The new public order announcing some loosening of the economic shutdown across the state specifically excludes McKinley, San Juan and Cibola counties. And, the governor said Thursday those counties would likely see more restrictions. She did not give details, but said they were being worked on. During Thursday’s update Lujan Grisham announced a Navajo Nation Rapid Response Team, an acknowledgement of the severity of the situation.
Members of a New Mexico rapid response team focused on the Navajo Nation, listed in a slide during Gov. Michelle Lujan Grisham’s April 30 press conference.
Navajo Nation President Jonathan Nez and Vice President Myron Lizer with health care officials and emergency responders at the federal medical station in Chinle, Ariz. on March 30, 2020. Photo courtesy of Navajo Nation. A federal medical station with 58 beds for COVID-19 patients is being established on the Navajo reservation at the community center in Chinle, Ariz. The beds and supplies were delivered by the Federal Emergency Management Agency, but it’s not enough said Navajo Nation President Jonathan Nez.
Navajo Nation President Jonathan Nez sat at a desk with Chlorox handwipes as he announced through an online broadcast that the Navajo Nation was closed to outside visitors now that two Navajo people have tested positive in the Kayenta, AZ area.
There won’t be barricaded roads, but tourist areas are closed and he asked everyone to respect the sovereignty of the Navajo Nation by not visiting during what he called an unprecedented situation. “The best thing to do is stay at home,” he said.
In making the case for travelers to not come to the Navajo Nation, he noted that the first cases that emerged in New Mexico were from people who had traveled outside the state, bringing the “bug” home. He explained “bug,” saying was the best translation of virus in the Navajo language.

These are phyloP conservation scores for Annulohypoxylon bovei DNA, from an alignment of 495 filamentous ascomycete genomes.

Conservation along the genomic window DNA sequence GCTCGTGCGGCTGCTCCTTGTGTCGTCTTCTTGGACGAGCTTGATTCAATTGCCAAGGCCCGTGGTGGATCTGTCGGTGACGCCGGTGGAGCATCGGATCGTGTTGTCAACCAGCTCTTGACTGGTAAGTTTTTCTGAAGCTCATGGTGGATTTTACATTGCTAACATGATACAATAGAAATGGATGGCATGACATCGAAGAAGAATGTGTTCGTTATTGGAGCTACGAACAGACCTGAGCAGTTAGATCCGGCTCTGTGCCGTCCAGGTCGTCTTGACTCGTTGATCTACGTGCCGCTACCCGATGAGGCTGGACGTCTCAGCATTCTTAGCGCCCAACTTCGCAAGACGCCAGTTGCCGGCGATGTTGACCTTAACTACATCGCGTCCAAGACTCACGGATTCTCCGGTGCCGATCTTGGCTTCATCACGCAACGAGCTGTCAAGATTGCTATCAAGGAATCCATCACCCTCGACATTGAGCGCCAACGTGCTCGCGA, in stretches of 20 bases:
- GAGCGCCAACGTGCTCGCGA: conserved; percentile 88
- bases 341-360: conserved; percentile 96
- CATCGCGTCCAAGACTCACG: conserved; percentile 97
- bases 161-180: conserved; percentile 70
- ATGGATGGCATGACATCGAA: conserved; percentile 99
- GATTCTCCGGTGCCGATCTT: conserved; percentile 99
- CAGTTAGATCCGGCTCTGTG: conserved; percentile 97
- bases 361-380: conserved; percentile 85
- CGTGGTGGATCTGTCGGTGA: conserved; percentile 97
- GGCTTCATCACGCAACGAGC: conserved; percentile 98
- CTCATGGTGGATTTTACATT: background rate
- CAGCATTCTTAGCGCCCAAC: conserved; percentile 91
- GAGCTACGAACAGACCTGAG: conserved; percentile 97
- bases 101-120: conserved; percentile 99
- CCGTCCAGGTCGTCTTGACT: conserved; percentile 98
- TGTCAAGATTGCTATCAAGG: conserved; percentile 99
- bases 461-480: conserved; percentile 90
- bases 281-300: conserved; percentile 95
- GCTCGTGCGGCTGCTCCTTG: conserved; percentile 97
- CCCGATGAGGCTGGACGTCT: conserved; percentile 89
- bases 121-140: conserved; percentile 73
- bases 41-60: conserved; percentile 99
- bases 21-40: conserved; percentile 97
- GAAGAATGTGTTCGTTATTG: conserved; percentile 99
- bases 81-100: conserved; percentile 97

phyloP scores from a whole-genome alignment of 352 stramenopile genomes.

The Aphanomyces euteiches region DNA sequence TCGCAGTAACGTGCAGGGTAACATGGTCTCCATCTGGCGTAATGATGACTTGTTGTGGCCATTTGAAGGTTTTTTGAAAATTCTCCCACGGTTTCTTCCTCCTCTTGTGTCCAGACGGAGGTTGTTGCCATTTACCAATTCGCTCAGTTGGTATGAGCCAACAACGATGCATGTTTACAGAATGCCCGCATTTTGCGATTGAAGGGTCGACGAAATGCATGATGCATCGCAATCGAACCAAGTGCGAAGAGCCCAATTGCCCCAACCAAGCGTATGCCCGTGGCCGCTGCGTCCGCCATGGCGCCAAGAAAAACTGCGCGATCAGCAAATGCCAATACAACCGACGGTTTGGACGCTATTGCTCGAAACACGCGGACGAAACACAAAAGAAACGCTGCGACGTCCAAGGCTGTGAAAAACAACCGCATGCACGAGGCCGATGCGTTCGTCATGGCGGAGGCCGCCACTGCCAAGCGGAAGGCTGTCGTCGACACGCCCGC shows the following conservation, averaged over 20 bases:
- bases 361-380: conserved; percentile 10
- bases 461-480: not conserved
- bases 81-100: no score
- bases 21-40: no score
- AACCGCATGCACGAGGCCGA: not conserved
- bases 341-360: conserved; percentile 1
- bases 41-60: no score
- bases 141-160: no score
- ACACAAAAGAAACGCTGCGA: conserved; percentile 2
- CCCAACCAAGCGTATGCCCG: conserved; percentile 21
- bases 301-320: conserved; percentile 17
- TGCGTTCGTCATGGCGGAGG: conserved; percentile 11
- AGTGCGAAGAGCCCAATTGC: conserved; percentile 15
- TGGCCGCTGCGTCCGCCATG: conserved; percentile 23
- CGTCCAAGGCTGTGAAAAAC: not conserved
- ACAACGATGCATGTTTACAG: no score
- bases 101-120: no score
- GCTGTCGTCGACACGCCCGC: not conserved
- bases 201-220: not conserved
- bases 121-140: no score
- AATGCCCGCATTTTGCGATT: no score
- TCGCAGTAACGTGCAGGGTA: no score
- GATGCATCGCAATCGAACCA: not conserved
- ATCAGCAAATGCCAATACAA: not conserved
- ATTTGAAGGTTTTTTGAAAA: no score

Nez emphasized rapidly changing conditions, noting that recommendations from the federal government first limited gatherings to under 100, but have lowered now to groups of 10. He urged people to pay attention and to follow the advice of leaders.
“We’re not closing down churches or ceremonies, but these are recommendations, just like we’re doing now, keeping 6 feet between us, rotating in and out of this room,” he said about how he and his colleagues were operating the press conference.
The two people who tested positive are in stable condition at hospitals in Phoenix. They are from Chilchinbeto, AZ, which is in Navajo County.
Dr. Loretta Christensen, chief medical officer for the Navajo area Indian Health Service, said extensive contact tracing is happening in Chilchinbeto to identify anyone who might have been exposed to the virus through contact with the people who tested positive so they can get tested.
In total, she said there have been over 100 people tested in Navajo area IHS facilities and they have results from about 20% of those.
In the coming months, we’ll be covering the Clean Power Plan: what might happen with or without a go-ahead from the Supreme Court, how it will affect industry in New Mexico—and what it means for New Mexicans, including those living in communities where uranium mining has brought booms, busts, and legacies of contamination.